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Warcraft has already screened for select groups of critics (including a member of the /Film crew), but you haven’t heard anything because everyone is under a strict embargo. If you want to know more, feel free to pester the writer of your choice. They won’t be able to say anything, but who knows? Maybe you’ll annoy a detail or two out them.
In the meantime, the rest of us schmoes who haven’t seen the movie have to entertain ourselves with a new gallery of images showing off the film’s cast, which is roughly half live action actors and half motion capture orcs. Oh, and there’s Ben Foster looking pretty damn cool as a wizard, which is a sentence I never thought I’d ever write. It’s not Emily Blunt riding a polar bear, but it will do.
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We’re just over a month away from the theatrical bow of Warcraft and Duncan Jones‘ adaptation of the hugely popular video game series still looks like one of the summer’s biggest risks. Despite the success of the Lord of the Rings trilogy and the Harry Potter series, fantasy is generally a tough sell with audiences…and Warcraft looks like a dungeon master’s notebook brought to life and injected with as many bright colors as humanly possible. It looks goofy. Maybe in a good way. Maybe in a bad way. Who knows yet?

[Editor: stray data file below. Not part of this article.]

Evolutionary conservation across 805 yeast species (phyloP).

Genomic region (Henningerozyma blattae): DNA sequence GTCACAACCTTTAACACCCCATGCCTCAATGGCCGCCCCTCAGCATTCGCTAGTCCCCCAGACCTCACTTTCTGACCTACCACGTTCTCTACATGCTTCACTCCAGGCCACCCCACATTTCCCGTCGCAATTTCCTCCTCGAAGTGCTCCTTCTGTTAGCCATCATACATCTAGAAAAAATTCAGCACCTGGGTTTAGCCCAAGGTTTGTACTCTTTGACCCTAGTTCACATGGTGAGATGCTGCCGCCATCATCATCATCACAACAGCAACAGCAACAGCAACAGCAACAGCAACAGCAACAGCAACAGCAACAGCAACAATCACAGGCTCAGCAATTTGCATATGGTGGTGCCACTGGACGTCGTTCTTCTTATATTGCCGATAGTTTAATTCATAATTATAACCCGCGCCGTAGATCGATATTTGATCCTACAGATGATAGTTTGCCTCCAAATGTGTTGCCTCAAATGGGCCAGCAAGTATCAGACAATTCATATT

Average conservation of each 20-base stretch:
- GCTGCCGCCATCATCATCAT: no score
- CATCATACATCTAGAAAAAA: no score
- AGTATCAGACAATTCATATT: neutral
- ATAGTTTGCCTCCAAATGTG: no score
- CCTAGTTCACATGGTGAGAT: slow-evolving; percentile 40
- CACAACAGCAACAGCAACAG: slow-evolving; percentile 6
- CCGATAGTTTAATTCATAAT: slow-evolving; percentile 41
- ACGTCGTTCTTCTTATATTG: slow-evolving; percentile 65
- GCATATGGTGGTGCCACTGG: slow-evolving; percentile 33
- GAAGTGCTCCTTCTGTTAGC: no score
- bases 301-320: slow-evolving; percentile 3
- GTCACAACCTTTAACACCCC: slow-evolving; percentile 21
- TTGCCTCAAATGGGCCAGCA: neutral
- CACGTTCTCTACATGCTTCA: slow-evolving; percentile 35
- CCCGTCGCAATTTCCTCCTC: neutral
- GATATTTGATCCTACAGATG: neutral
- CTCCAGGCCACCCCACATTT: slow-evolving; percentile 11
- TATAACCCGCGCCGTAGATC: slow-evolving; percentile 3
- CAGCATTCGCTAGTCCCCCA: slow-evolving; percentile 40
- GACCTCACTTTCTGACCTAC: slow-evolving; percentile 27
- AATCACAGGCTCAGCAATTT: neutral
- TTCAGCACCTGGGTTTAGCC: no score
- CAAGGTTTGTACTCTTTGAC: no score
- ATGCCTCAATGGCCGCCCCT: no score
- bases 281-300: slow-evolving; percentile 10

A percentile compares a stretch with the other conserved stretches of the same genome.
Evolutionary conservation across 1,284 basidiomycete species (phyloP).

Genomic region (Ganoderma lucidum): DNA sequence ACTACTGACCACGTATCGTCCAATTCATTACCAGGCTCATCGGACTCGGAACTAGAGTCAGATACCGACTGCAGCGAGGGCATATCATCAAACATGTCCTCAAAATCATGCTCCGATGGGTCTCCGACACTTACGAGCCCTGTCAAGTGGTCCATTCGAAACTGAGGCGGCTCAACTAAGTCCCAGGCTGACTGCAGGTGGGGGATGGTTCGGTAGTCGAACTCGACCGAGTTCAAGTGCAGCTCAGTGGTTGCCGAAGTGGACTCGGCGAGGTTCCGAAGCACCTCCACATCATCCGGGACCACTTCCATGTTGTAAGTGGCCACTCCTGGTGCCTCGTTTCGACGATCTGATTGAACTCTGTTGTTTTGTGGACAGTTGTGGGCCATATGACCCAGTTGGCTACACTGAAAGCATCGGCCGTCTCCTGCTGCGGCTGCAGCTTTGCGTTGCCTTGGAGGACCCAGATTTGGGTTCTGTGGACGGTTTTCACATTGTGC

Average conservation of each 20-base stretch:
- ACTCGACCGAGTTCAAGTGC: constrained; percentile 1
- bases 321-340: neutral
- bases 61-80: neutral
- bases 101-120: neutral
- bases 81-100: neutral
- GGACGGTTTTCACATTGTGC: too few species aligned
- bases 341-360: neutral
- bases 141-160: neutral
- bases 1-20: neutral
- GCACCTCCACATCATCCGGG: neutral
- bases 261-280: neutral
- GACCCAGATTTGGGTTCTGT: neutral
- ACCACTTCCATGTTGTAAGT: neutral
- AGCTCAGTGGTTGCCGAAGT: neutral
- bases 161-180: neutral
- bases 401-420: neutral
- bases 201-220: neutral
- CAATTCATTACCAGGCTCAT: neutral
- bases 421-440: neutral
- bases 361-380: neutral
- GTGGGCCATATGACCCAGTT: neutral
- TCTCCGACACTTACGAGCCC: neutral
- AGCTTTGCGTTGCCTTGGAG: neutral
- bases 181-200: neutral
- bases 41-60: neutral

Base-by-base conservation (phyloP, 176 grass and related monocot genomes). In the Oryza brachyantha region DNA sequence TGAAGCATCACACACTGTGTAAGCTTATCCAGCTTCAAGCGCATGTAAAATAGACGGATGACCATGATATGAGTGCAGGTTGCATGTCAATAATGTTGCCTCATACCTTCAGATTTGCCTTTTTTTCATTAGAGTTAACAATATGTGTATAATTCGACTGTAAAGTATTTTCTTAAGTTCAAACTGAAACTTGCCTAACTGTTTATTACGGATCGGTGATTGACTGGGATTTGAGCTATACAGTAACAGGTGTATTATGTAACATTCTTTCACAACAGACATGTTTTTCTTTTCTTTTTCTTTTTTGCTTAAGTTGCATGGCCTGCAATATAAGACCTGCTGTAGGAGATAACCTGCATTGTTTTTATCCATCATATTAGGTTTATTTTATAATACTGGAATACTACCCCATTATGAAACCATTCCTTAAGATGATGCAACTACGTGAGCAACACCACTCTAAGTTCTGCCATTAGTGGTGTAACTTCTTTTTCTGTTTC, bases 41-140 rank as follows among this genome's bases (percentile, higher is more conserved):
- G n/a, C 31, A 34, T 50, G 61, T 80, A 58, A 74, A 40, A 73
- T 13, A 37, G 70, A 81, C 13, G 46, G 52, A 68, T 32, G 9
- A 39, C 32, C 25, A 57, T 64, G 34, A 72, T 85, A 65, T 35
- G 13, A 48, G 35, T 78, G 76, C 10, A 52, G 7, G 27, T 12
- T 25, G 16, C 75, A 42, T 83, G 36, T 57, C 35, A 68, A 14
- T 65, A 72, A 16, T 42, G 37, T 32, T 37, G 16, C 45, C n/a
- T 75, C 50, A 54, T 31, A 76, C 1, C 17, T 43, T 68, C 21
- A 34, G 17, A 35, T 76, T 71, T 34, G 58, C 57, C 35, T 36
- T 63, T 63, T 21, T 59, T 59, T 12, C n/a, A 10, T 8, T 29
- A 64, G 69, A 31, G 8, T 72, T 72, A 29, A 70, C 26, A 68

Risky or not, Universal and Legendary Pictures are finally starting to treat this film like a proper event. Although official screenings of the film are set to begin on the evening of Thursday, June 9, 2016, AMC and IMAX are teaming up to host early “Fan First Event” screenings on June 8. And naturally, attendance to one of these screenings comes with a few extra goodies and what-not. Meanwhile, Chinese Audiences will get to see the film earlier than anyone else.